[rc5] INFO: Another win for the good guys

spcox at HUB.ofthe.NET spcox at HUB.ofthe.NET
Tue Aug 26 09:12:56 EDT 1997

		SAN FRANCISCO, Aug 25 (Reuter) - U.S.
                  government regulations on the export of encryption
                  software are unconstitutional, a federal judge ruled
                  on Monday. 
                     U.S. District Judge Marilyn Hall Patel said
                  licensing requirements for the export of encryption
                  software and related devices were an
                  unconstitutional prior restraint on First Amendment
                  free speech rights.
                     Patel also issued a permanent injunction barring
                  the government from enforcing the regulations
                  against plaintiff Daniel Bernstein or anyone who
                  sought to use, discuss or publish his encryption
                     Encryption involves running a readable message
                  though a computer program that translates the
                  message according to an equation or algorithm into
                  unreadable "ciphertext."
                     "By the very terms of the encryption regulations,
                  the most common expressive activities of scholars --
                  teaching a class, publishing their ideas, speaking
                  at conferences, or writing to colleagues over the
                  Internet -- are subject to a prior restraint by the
                  export controls ...," Patel wrote in a 32-page
                  ruling released in San Francisco.
                     Patel said that, having found the regulations to
                  invalid, she could have issued a nationwide
                  injunction barring their enforcement. But she said
                  she had kept the injunction as narrow as possible
                  pending appeal because "the legal questions at issue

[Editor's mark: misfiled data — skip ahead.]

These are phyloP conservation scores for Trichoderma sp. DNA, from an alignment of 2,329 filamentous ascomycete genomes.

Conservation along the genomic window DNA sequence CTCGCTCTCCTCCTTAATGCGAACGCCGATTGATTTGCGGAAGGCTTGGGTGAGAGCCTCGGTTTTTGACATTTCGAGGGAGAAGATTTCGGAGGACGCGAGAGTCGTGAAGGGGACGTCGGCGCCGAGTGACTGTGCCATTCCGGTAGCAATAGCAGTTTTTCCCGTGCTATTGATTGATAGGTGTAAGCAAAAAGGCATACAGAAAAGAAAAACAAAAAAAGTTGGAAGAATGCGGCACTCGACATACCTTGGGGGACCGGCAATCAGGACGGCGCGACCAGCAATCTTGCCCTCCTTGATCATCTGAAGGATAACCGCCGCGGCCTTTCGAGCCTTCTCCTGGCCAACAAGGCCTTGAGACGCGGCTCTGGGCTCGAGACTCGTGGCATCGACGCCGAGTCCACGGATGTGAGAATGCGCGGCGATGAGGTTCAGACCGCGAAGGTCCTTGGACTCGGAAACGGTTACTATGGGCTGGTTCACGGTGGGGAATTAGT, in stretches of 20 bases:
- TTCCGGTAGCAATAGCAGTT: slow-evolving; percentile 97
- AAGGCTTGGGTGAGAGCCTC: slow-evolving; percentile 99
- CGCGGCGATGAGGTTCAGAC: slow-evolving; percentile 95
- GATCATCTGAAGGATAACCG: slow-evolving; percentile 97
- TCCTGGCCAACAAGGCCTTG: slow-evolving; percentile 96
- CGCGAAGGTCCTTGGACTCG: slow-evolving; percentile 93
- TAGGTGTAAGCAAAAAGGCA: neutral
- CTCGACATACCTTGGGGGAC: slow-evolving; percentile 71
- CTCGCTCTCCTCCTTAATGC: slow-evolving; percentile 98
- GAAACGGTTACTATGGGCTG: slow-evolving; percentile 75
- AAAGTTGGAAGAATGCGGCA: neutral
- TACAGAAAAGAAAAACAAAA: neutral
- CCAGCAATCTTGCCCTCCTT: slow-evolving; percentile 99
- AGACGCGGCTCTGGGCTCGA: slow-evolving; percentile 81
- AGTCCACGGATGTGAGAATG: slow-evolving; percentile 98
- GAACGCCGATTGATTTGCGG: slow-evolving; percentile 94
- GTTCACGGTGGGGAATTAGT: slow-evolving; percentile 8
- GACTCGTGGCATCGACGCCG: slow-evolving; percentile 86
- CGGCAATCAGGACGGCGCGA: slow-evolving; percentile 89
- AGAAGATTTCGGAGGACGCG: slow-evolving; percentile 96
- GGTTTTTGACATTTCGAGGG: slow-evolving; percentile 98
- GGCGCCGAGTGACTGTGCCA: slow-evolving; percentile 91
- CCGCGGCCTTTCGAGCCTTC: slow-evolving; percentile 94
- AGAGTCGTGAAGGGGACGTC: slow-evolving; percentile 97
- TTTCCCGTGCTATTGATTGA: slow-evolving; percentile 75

are novel, complex and of public importance."
                     The ruling is important because the computer
                  industry sees use of encryption technology across
                  country borders as essential for advancing
                  electronic commerce and private communications over
                  the Internet.
                     The government has previously cited national
                  security concerns over the export of encryption
                     As a graduate student, Bernstein developed an
                  encryption algorithm he called "Snuffle." In 1992,
                  Bernstein asked the State Department whether Snuffle
                  was controlled by export regulations then in force
                  which classified cryptographic software as "defense
                     The government told him his program was subject
                  to licensing by the Department of State prior to
                     Alleging that he was not free to teach, publish
                  discuss with other scientists his theories on
                  cryptography embodied in the Snuffle program,
                  Berstein sued the State Department in 1995,
                  challenging the regulations on free speech grounds.
                     Bernstein is now a research assistant professor
                  mathematics, statistics and computer science at the
                  University of Illinois at Chicago.
                     Patel ruled last December that the old
                  limiting the export of encryption software violated
                  the First Amendment.
                     But late last year, President Bill Clinton issued
                  executive order transfering jurisdiction over the
                  export of nonmilitary encryption products to the
                  Commerce Department.
                     Patel's latest ruling was on Bernstein's amended
                  lawsuit which included the new regulations and new
                     Patel said that her finding that encryption
                  code was speech protected by the First Amendment did
                  not remove encryption technology from all government
                     Cindy Cohn, a lawyer for Bernstein, called the
                  ruling a "very big victory" for free speech
                  advocates. "This brings us a step closer to people
                  being able to freely publish ideas about
                  encryption," she said.
                     A U.S. Justice Department lawyer who defended
                  the regulations could not immediately be reached for
                  comment. The government could appeal the ruling.
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